I took a photo of myself standing in this OK position (left hand image). And a photo of me in what I call 'poor posture' - what 'leaning on one leg' means to me (right hand image):

I've not previously seen myself in the posture shown in the right hand picture. Now I see it, it's obviously quite extreme, but my pre-diagnosis self wasn't aware that my 'lean' was any different to that of my colleagues and friends (which looked more like the first image) - and I've only just realised how different it is. It's simply my relaxed version of leaning on one leg. This is the position I will sink into if I start by being in my 'good posture' leaning stand, but then get distracted - like by a message on my phone.

It hurts. Not to start with, but the pain grows in the background, and then when I try to move out of this position, the pain hits me. I have to take my weight off my leg and kinda wiggle it before moving otherwise it feels very unstable and the pain can hit excruciating/tearing (I've never tried pushing through to see if anything actually tears). It can also give me various nerve-type pains and pins and needles. Even if I only hold this position for 30 seconds I'm left with what feels like a minor joint strain. 10 hours after taking this photo, my hip is still whinging at me. The longer I hold the position, the worse the after-effects.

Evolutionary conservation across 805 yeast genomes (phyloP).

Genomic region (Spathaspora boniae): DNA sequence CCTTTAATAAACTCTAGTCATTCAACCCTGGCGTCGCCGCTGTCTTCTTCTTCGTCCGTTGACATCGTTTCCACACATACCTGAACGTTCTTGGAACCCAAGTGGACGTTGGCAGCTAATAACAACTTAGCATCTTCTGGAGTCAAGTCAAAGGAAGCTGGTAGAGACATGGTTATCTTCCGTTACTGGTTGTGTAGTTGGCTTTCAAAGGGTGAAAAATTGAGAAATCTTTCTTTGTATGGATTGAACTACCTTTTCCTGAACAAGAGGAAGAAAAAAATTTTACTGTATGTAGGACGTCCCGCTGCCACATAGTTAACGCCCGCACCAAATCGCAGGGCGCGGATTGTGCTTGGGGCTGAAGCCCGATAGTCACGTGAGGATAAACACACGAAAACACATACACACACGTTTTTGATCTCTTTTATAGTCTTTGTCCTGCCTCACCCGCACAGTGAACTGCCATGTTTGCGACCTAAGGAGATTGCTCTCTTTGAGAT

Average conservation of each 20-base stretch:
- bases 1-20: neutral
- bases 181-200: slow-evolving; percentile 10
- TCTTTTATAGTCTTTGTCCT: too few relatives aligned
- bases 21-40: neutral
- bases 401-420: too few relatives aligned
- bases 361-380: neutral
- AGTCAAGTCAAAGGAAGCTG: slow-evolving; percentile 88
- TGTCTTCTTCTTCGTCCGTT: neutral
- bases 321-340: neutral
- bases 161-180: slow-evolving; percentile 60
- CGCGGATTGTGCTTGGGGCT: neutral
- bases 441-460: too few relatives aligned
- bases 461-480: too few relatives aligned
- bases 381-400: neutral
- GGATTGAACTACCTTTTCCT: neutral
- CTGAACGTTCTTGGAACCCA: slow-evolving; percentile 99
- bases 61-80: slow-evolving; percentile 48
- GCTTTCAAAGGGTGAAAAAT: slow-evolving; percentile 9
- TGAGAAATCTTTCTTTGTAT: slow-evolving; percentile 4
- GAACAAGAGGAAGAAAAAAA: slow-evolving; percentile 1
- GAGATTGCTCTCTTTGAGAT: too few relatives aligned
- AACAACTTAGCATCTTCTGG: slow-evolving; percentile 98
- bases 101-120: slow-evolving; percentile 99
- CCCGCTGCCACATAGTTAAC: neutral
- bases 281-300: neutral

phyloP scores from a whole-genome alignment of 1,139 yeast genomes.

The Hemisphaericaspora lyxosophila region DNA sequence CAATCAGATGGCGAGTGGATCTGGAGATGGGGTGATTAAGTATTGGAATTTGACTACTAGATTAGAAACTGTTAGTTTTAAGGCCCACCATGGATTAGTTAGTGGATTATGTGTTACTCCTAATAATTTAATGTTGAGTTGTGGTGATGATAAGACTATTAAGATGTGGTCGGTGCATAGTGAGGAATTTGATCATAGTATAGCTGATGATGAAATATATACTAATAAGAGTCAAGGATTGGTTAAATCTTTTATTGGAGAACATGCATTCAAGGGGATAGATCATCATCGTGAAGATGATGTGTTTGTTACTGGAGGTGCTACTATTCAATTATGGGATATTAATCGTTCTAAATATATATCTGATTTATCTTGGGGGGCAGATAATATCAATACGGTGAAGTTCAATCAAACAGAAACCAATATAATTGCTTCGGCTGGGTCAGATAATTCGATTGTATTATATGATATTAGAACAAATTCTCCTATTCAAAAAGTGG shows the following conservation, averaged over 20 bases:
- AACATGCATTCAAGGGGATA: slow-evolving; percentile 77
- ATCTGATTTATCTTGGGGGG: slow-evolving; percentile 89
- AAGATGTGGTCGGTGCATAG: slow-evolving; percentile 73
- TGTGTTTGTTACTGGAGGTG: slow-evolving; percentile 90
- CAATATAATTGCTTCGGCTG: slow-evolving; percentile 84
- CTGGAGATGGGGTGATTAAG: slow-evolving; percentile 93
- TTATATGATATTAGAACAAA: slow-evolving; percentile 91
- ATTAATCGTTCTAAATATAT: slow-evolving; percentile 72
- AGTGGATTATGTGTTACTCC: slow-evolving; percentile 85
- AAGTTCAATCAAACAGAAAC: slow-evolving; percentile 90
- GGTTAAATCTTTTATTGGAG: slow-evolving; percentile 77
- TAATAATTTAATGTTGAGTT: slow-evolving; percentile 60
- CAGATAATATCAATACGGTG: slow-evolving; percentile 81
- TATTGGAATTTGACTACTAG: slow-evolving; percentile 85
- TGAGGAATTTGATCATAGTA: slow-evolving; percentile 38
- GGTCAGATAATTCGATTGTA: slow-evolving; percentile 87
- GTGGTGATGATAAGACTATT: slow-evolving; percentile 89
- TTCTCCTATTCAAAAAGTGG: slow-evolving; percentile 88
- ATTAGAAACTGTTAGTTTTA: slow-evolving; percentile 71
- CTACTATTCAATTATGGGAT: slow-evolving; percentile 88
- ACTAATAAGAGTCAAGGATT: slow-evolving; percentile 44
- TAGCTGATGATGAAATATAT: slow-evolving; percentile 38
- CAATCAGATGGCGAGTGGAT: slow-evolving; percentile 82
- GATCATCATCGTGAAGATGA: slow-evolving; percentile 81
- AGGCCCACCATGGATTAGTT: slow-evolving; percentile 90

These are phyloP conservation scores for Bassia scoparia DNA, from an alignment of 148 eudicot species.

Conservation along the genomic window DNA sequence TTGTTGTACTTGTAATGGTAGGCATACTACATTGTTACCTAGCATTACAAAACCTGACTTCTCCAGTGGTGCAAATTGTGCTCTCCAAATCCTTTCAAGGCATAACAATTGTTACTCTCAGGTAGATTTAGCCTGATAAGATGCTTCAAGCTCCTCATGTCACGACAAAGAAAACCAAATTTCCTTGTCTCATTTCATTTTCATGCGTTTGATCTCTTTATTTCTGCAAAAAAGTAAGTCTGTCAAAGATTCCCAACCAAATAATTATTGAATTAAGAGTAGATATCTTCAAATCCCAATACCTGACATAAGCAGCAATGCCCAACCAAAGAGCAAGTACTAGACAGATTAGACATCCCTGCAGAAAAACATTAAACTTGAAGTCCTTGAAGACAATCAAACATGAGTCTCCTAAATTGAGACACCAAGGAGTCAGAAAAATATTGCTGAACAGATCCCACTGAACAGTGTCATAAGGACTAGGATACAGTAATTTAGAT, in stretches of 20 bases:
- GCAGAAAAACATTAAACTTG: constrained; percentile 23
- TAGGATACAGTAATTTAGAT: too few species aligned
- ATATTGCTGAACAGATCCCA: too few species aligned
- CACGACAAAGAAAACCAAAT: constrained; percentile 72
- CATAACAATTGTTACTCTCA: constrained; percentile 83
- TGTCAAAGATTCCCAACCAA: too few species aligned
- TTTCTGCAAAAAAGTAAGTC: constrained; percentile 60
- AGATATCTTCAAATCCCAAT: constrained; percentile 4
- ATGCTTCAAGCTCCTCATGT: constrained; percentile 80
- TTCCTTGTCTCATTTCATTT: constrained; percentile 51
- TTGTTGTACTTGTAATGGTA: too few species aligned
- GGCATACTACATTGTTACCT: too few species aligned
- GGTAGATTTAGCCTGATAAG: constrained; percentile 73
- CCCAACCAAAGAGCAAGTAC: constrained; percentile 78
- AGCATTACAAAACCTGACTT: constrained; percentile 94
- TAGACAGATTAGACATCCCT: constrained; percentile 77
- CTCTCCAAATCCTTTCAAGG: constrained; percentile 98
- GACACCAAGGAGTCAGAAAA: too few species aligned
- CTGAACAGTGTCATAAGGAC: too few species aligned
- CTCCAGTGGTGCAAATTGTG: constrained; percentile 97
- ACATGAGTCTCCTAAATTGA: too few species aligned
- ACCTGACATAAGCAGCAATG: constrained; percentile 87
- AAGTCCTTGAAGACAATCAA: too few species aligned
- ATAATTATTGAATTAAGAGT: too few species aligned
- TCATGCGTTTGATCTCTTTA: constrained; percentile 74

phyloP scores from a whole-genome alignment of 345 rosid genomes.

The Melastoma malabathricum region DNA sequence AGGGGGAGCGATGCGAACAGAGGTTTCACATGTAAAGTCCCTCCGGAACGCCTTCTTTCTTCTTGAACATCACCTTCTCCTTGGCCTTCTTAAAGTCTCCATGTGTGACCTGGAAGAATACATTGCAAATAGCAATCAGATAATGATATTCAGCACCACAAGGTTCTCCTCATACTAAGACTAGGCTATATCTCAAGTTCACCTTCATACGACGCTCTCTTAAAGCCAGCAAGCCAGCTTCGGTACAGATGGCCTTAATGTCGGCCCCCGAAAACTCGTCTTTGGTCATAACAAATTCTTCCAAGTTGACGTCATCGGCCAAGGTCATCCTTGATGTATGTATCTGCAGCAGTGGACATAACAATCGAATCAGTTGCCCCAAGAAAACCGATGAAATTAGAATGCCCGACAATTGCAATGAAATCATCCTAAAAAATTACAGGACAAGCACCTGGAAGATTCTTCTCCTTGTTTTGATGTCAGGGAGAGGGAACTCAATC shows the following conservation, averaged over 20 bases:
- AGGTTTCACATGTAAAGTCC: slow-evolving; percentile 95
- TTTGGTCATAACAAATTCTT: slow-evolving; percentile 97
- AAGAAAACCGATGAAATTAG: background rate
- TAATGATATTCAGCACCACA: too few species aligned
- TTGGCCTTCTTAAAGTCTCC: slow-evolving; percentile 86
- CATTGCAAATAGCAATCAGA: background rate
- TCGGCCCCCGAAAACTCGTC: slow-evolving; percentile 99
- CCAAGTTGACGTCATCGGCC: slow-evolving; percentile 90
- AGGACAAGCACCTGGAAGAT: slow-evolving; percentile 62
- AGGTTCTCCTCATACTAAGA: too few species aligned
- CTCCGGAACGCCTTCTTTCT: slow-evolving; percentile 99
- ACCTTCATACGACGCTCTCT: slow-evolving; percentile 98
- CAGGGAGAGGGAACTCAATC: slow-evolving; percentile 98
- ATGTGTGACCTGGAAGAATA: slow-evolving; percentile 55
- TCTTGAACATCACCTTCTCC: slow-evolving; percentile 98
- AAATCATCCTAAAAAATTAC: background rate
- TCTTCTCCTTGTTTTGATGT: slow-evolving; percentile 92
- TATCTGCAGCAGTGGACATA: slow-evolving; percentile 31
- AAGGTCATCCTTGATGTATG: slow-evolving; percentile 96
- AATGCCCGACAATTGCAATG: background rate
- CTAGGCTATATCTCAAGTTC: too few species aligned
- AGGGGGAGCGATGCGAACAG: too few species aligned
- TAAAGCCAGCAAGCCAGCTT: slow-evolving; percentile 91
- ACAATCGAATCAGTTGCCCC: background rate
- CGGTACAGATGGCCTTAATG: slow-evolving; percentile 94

This 'flop' is right at the end of my range of movement, relying on ligaments and involves very little muscle use.

This, to me, is poor posture.

What I consider 'good posture':